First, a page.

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Vico Magistretti (1920-2006) is one of the most renowned Italian architect and designer of the after-war period.

Born from a dynasty of architects, he became a student in the famous Politecnico in Milan in the thirties but he was forced to take refuge in Switzerland in 1943.

There he made a decisive encounter with Ernesto Nathan Rogers, founder of the rationalist group, BBPR.

Having just graduated in 1945, he began working with Paolo Chessa, with whom he designed a lot of housing projects for the reconstruction of Milan.

But he was also a prolific furniture designer, taking part in numerous exhibitions and associations.


Architecture and design were often closely related. Building a house for a client, he completed it with a dedicated furniture. But, as it was the case for the Carimate chairs (1963) conceived for a golf club, a sound design could lead to industrial production.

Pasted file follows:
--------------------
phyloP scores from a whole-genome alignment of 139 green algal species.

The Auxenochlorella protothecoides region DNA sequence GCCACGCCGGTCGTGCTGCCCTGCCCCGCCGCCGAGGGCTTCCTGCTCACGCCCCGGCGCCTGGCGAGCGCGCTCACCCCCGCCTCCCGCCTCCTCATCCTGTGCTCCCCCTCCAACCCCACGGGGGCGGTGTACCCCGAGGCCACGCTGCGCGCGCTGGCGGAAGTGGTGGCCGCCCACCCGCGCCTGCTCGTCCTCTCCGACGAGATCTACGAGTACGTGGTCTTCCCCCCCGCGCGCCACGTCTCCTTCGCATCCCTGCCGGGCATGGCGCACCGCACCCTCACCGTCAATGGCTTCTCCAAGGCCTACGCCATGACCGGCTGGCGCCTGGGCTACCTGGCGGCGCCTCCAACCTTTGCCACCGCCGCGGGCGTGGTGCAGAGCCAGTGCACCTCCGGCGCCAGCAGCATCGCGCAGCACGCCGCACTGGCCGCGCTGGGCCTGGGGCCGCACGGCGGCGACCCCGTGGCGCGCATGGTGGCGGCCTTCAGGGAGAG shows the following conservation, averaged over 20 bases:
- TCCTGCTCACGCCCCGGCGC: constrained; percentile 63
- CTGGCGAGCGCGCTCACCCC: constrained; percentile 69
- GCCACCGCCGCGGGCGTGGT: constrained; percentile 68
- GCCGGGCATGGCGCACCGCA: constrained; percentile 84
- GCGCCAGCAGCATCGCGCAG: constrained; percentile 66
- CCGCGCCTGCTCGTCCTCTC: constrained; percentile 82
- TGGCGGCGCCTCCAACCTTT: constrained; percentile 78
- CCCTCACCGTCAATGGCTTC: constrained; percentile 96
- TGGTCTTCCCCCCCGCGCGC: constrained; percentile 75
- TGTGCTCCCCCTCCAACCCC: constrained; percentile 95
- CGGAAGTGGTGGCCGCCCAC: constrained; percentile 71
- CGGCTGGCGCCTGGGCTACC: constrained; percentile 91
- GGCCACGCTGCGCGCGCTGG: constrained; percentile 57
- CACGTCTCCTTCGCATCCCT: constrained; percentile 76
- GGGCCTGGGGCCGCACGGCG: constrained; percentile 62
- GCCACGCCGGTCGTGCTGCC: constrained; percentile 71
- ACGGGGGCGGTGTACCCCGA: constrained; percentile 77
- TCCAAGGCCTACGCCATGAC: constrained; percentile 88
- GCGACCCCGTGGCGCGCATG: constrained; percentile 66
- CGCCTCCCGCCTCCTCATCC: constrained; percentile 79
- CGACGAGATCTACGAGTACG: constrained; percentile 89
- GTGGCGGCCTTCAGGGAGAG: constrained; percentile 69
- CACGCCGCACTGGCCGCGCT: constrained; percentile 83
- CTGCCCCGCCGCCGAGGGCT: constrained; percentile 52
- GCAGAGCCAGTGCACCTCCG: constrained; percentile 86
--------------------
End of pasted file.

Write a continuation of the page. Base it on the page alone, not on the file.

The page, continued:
Magistretti was very keen to use the possibilities of new technologies and materials.

In this regard, his collaboration with Cassina is exemplary and illustrates the virtuous dialogue between designer and manufacturer during these years. It included the Maralunga (1973), one of the greatest successes of the company.


Magistretti also worked with Oluce, creating memorable lights such as the Atollo table lamp (1977).

For Artemide, he developed his famous stackable chairs, Vicario and Gaudi (1971), among the first ABS models in the world.

Vico Magistretti received two times the Compasso d’Oro, the highest design award in Italy.

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